Very important for me was having a small physical keyboard to use for shortcuts in applications and to type logins and passwords without the need to use the stylus or awkward dial keys or on-screen keyboards. The keyboard on the Q1U is actually pretty decent once you get used to it and for me it does a better job for the than the keyboard on the Fujitsu U1010 since it’s easier accessible for shortcuts. Although is nowhere near the keyboard on the SH8 or Asus Eee. The biggest issue I have with the Q1U (keyboard) is that Samsung did not think it necessary to make the keyboard backlit so if it’s dark you are blinded by the gorgeous and very bright screen but can’t see anything on the keyboard. Why Samsung, why was it not possible to make the keyboard backlight in such an expensive device?!? Another issue with the keyboard is the lack of the Alt and Del keys and also a button to double as an F8 key when installing Windows XP (but this can be worked around). The Wibrain B1 shows how to implement a good and usable keyboard in a small device. I personally do not like the slider form factor and it does not work for me whether in a phone or UMPC. A nice touch is that some keys can be customized so I can assign shortcuts or other functions to them, although I would have preferred if this was a bit more extensive so I could customize all keys.

The pointing device is adequate and does a good enough job, I prefer it to the touch pointers on notebook keyboards or the Fujitsu U1010 but I wish Samsung would have used a touchpad similar to the Wibrain instead. Still, it’s fast enough and can be very precise if needed although I mostly use the stylus, an SD card or my fingers for pointing.

Another must have feature was an integrated SD card reader since I need quick access to it and want to be able to transfer files from an SD card to an external USB hard drive. Luckily the Q1U card reader is very fast when transferring files and does support SDHC cards.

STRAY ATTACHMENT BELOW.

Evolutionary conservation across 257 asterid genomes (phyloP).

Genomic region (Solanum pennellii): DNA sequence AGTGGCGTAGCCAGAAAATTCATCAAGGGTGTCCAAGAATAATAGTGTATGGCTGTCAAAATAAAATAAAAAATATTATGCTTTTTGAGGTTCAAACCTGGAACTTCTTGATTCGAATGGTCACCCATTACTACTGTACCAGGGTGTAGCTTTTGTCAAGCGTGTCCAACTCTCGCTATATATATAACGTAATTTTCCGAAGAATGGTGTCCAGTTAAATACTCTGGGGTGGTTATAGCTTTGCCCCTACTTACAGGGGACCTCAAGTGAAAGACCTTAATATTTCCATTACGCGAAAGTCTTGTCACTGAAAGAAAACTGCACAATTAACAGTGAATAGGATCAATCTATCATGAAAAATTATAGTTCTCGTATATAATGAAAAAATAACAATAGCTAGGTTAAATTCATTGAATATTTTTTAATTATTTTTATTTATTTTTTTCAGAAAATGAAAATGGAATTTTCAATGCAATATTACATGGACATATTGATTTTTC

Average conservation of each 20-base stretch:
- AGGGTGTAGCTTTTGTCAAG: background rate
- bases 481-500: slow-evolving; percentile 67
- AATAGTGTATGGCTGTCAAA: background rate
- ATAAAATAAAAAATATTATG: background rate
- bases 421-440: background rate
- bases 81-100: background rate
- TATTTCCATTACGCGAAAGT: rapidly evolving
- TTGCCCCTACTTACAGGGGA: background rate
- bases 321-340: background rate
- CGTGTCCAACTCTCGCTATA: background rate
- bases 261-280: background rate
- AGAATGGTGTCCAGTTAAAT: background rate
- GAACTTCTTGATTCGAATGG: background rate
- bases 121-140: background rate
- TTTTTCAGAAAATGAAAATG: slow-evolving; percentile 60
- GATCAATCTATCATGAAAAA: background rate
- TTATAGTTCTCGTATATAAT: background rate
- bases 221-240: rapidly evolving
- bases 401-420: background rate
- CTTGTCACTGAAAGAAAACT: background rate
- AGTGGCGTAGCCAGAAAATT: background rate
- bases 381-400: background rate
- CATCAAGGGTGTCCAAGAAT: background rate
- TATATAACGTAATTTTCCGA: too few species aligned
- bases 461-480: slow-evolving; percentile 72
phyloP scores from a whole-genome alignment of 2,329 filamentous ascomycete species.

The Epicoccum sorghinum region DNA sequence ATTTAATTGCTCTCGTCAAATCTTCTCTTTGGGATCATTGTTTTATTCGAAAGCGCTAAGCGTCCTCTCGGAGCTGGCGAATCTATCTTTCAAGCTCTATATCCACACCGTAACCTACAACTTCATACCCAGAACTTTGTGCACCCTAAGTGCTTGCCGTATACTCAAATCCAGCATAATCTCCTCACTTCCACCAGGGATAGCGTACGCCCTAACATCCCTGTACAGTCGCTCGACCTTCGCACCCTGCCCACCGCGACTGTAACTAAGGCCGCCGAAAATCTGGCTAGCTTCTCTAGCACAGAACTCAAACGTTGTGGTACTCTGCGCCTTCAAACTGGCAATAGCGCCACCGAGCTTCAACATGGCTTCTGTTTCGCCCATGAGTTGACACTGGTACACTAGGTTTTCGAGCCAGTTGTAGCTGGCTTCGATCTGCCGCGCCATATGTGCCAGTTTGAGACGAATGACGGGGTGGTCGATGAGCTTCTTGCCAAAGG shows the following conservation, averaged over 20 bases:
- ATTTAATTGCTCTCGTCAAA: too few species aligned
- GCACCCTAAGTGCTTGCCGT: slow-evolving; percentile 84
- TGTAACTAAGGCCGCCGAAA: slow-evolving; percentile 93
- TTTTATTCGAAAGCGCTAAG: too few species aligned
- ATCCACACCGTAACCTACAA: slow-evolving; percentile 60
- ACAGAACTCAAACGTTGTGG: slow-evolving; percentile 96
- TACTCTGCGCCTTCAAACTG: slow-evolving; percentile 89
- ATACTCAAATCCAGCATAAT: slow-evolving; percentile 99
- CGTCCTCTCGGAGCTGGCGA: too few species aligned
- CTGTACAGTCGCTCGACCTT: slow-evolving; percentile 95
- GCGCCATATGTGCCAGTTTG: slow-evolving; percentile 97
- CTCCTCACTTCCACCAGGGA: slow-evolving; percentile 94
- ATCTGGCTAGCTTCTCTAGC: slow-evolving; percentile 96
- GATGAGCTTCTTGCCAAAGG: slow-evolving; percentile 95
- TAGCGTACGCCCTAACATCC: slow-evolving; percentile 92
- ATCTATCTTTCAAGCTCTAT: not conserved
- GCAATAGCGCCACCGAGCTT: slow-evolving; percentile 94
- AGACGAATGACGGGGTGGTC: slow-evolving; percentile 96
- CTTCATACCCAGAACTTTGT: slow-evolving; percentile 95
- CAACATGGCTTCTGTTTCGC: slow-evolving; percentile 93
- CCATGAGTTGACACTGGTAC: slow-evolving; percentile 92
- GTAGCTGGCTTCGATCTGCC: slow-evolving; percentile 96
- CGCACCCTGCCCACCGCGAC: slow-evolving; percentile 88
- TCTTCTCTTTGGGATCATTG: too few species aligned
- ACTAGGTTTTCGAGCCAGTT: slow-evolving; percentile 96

Together with the SD card reader goes the need for at least 2 USB ports since I need to connect an external hard drive plus a USB HSDPA modem (or other devices) at times (although now with my phone having HSDPA and Bluetooth it is not so important to have the 2nd USB port). The best thing about the USB ports on the Q1U is that one port alone is capable of powering an external DVD drive, something that most notebooks don’t manage and require a 2nd USB port for the power.

Additional things like Wifi and Bluetooth are something I’ve come to expect as standard from any device I buy and the Q1U has everything I need and even an Ethernet port.

I had the Q1U with me on a recent trip to Korea and Japan and it was great to be able to have the device with me at all times without being weighed down by it. It allowed me to download and backup pictures during the day while out and about but also to read emails or update my blog whenever there was a Wifi hotspot around.

My biggest gripes with the Q1U are the non backlight keyboard, lack of a touchpad like the Wibrain and I would prefer a slightly higher screen resolution.

Overall the Q1U is the perfect companion for any photographer or photo enthusiast or simply anyone wanting to travel light while on holiday. Whenever I take the Q1U out people are interested and especially at the Focus on Imaging 2008 photography exhibition a lot of people were very impressed by it and were looking for exactly the same things in a portable device. If however you need to type a lot the Kojinsha SH8 is a lot better or getting the organizer pack for the Samsung Q1.

I am at a loss as to how or IF Samsung actually markets this device since most people do not seem to have heard of it and this is true even in Korea, their home market. The Q1U and Wibrain B1 are at the moment the perfect devices for photographers (although the Wibrain needs a few extras to make it really usable). What is unfortunate for most photographers is that these devices are not marketed towards them so most don’t even know about UMPCs. The biggest problem I see with ultra mobile PC at the moment is that the manufacturers do not seem to market them to the right audience (or market at all!).

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I agree with those backlight comments Cristian and as for the marketing, just don’t get me started! All in all, I feel pretty confident in saying that the Q1 Ultra, in any guise, makes the best portable digital photographers companion today. A CF card slot might help those with multiple cards and I know some photographers that like to burn to a DVD after a days work and perhaps the Vye S41 would be the answer there but the Q1 is definitely the more portable option.

Cristians photo blog, Ricoh GR-Diary, can be found here.

Here’s a list of all the Q1 Ultra models. Click on the images and go through to view the detailed specifications and links out to 3rd-party reviews and information.